United States District Court, S.D. West Virginia, Huntington
L. Tinsley United States Magistrate Judge.
before this Court is Plaintiff's Brief in Support of
Judgment on the Pleadings (ECF No. 12) and Brief in Support
of Defendant's Decision (ECF No. 13). This is an action
seeking review of the decision of the Commissioner of Social
Security denying Claimant's applications for disability
insurance benefits (DIB) under Title II and supplemental
security income (SSI) under Title XVI of the Social Security
Act. The parties consented to the undersigned United States
Magistrate Judge ordering the entry of final judgement.
Jennifer L. Quintal, filed an application for DIB on January
11, 2011, and for SSI on January 25, 2011. Claimant alleged
disability beginning August 9, 2009. Claimant's
applications were denied initially on May 17, 2011, and upon
reconsideration on August 18, 2011. On October 12, 2011,
Claimant requested a hearing. On September 11, 2012, a
hearing was held before and Administrative Law Judge (ALJ) in
Huntington, West Virginia. The ALJ denied Claimant's
claims by decision dated November 19, 2012. Claimant filed a
request for review by the Appeals Council (AC) on January 22,
2013. On March 26, 2014, the AC remanded this case for
further proceedings. Pursuant to the AC's remand order, a
video hearing was conducted on June 24, 2014. Claimant
appeared in Huntington, West Virginia, with the ALJ presiding
over the hearing from Mars, Pennsylvania. On July 14, 2014,
the ALJ denied Claimant's claims. On September 16, 2014,
Claimant filed a request for review by the AC. On October 15,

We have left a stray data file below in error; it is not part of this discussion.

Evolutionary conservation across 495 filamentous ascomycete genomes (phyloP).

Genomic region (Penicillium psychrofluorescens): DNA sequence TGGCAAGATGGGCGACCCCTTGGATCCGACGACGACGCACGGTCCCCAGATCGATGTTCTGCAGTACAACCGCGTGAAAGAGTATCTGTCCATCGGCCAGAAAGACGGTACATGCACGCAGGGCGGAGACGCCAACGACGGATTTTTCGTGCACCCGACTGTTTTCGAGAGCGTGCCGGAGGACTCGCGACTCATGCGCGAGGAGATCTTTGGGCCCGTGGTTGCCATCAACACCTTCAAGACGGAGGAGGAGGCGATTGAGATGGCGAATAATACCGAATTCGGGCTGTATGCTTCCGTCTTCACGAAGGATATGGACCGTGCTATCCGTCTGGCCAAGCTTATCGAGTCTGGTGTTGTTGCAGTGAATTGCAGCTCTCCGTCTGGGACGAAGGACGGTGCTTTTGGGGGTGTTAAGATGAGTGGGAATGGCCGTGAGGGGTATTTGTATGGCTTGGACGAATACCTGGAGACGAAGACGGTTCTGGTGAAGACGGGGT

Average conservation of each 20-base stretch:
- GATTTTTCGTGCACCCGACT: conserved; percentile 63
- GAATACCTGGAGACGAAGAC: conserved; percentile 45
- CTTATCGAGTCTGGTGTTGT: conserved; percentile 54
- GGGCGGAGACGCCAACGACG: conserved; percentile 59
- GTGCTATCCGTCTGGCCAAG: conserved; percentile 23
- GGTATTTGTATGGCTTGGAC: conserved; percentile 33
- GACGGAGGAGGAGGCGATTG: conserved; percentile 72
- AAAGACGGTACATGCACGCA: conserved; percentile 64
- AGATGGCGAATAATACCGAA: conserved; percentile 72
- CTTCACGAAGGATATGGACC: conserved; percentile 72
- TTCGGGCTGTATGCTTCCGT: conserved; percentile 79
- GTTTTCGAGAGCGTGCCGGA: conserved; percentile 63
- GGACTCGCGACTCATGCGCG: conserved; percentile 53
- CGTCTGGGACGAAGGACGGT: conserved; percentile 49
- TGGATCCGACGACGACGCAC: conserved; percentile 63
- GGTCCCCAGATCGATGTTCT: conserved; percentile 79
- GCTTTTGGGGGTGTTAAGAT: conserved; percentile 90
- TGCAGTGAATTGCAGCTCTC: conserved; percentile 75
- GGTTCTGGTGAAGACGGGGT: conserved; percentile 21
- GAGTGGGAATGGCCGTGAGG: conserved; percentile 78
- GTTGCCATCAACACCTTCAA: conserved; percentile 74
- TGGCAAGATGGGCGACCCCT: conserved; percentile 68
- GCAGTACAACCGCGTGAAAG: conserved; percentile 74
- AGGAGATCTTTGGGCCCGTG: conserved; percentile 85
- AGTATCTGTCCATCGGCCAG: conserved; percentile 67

2015, the AC denied Claimant's request. Thereafter,
Claimant filed the present action.
42 U.S.C. § 423(d)(5) and ' 1382c(a)(3)(H)(i), a
claimant for disability benefits has the burden of proving a
disability. See Blalock v. Richardson, 483 F.2d 773,
774 (4th Cir. 1972). A disability is defined as the
"inability to engage in any substantial gainful activity
by reason of any medically determinable impairment which can
be expected to last for a continuous period of not less than
12 months . . . ." 42 U.S.C. § 423(d)(1)(A).
Social Security Regulations establish a "sequential
evaluation" for the adjudication of disability claims.
20 C.F.R. '' 404.1520, 416.920 (2016). If an
individual is found "not disabled" at any step,
further inquiry is unnecessary. Id. ''
404.1520(a), 416.920(a). The first inquiry under the sequence
is whether a claimant is currently engaged in substantial
gainful employment. Id. '' 404.1520(b),
416.920(b). If the claimant is not, the second inquiry is
whether claimant suffers from a severe impairment.
Id. '' 404.1520(c), 416.920(c). If a severe
impairment is present, the third inquiry is whether such
impairment meets or equals any of the impairments listed in
Appendix 1 to Subpart P of the Administrative Regulations No.
4. Id. '' 404.1520(d), 416.920(d). If it
does, the claimant is found disabled and awarded benefits.
Id. If it does not, the fourth inquiry is whether
the claimant's impairments prevent the performance of
past relevant work. Id. '' 404.1520(e),
416.920(e). By satisfying inquiry four, the claimant
establishes a prima facie case of disability.
Hall v. Harris, 658 F.2d 260, 264 (4th Cir. 1981).
The burden then shifts to the Commissioner, McLain v.
Schweiker, 715 F.2d 866, 868-69 (4th Cir. 1983), and
leads to the fifth and final inquiry: whether the claimant is
able to perform other forms of substantial gainful activity,
considering claimant's remaining physical and mental
capacities and claimant's age, education and prior work
experience. 20 C.F.R. '' 404.1520(f), 416.920(f)
(2016). The Commissioner must show two things: (1) that the